Think you know the middle class? Try again

New demographic forces are driving a transformation in the paradigm long embraced by brands, which means marketers need to rethink their approach.

'The middle class has been a perfect storm of aspirational consumerism'
'The middle class has been a perfect storm of aspirational consumerism'

Marketing has always thrived on the concept of the middle class. The section of the population that
occupies the swollen centre of the socio-economic bell curve has formed the demographic basis of most brand-building for 150 years.

The middle class has been a perfect storm of aspirational consumerism in which gentrification, education, professionalisation and domestication have combined to create the ideal conditions for brand-building.

Most branded goods carry a premium, the justification of which has been one of the principal tasks of marketing since the 19th century. Good products that mark you out as a better consumer with superior values and a desirable social identity. Soap for the cleanly. Food for the wholesome. Hoovers for the houseproud. Nappies for the nurturing. Banks for the prudent. Cars for the safety-conscious.

The middle class has been a perfect storm of aspirational consumerism in which gentrification, education, professionalisation and domestication have combined to create the ideal conditions for brand-building.

Establishing which came first, the human sensibility or the marketing psychology, is itself the sort of parlour game that one could have imagined being popular among the, er, middle classes.

New demographic forces are stretching beyond recognition

It has been a cosy paradigm, but it is changing. New demographic forces are stretching beyond recognition of the old taxonomy of British society, with profound implications for brand-builders.

Firstly, as Professor Danny Dorling has brilliantly documented, wealth has polarised to an almost ludicrous degree. The UK has a 1% elite whose wealth has emerged austerity-proof from the recession of 2008 and whose average household income is more than 10 times the average of the remaining 99%. More than half of all the personal tradable wealth in the UK is in the hands of this 1% pinnacle of households.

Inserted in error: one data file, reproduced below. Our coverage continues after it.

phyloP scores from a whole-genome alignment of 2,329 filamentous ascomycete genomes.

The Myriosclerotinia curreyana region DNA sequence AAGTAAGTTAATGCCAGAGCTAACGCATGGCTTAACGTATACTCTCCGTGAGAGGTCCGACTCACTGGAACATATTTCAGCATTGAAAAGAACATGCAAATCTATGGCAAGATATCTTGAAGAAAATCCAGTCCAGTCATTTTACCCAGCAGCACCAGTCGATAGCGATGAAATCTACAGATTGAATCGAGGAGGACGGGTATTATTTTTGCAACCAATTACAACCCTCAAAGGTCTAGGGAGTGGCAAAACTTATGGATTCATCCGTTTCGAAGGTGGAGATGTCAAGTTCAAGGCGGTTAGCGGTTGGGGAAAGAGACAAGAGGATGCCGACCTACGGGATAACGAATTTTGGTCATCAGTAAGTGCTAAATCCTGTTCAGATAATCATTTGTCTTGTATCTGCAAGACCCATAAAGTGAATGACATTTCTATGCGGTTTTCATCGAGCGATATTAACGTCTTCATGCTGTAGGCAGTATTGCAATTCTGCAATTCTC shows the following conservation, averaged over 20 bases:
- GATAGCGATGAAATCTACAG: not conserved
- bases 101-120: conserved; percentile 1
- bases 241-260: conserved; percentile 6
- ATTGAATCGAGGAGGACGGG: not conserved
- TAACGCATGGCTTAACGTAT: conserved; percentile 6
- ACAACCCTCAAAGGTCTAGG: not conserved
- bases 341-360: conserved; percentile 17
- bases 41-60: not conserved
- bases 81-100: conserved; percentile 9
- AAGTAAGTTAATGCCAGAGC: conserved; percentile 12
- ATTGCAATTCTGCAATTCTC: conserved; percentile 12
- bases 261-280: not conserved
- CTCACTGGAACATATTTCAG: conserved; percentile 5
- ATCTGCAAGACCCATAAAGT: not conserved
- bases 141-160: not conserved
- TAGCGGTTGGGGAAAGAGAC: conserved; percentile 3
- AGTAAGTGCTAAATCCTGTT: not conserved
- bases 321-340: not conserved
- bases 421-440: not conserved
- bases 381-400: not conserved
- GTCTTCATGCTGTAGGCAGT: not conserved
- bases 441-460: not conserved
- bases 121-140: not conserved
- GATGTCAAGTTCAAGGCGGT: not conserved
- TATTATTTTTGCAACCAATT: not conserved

The chasm of spending power between the 1% and the rest is feeding a system of consumer behaviour as powerful as any hierarchical class dynamic. The 1% may not be so different from the rest, but live very differently, interacting little with the public sector, compensating lavishly for the arduousness (or mundanity) of their high-earning jobs, and aspiring to references of wealth that make their own circumstances seem modest.

HSBC leads with 'personal economy' message

When HSBC talks (brilliantly) about ‘Your personal economy’, it is the 1% it is addressing. The ability to control the parameters of your economy, and to conceive of your personal wealth as a self-contained system, is perhaps the defining psychological feature of this quasi class.

And this is an addressable audience. It is the 300,000 highest earners in the UK and their families. This group, 1m-strong, concentrated in London and connected with every part of the establishment, exerts a powerful influence at the top of the pyramid of British consumerism. A lot of new-wave entrepreneurs have become part of the 1% by launching businesses to the 1%. And many supposedly broad-base businesses – think British Airways, John Lewis, Pret A Manger – would be nothing without their custom and endorsement.

The chasm of spending power between the 1% and the rest is feeding a system of consumer behaviour as powerful as any hierarchical class dynamic. 

Meanwhile – and this is the second factor – earning ability among the 99% is slowing and equalising. The majority may see themselves as middle class, but most belong to a new, extended working class, in which there is a vast spectrum of income levels (from minimum wage to six-figure salaries), skills (from the unschooled to the professionally distinguished) and age (from 16 to 80, as retirement continues to defer).

Britain has a new, englarged 'working class'

This may not be a true proletariat, but 99% of the 30m UK workers lead lives consumed and defined by the need to work. There may be middle-class affectations, and the obscure psychology of class may endure (the comedy of manners, emphasis on pedigree, the subtle difference between Lycra and polyester), but in structural terms it is one group.

Any brand with a broad penetration base must accept that it is part of Britain’s new, enlarged, rainbow-spectrum working class. And, given the economic prospects of the younger, ‘Jilted Generation’ (the third factor at play, brilliantly documented by Ed Howker and Shiv Malik) this structure looks set to endure.

There is no middle any more. There is just work, rest and play. And while the functionality of brands for the middle-less majority may be about coping, enduring and protecting finite resources, emotionally the task is to help people escape – if only for a moment – to a happier, less work-defined place.

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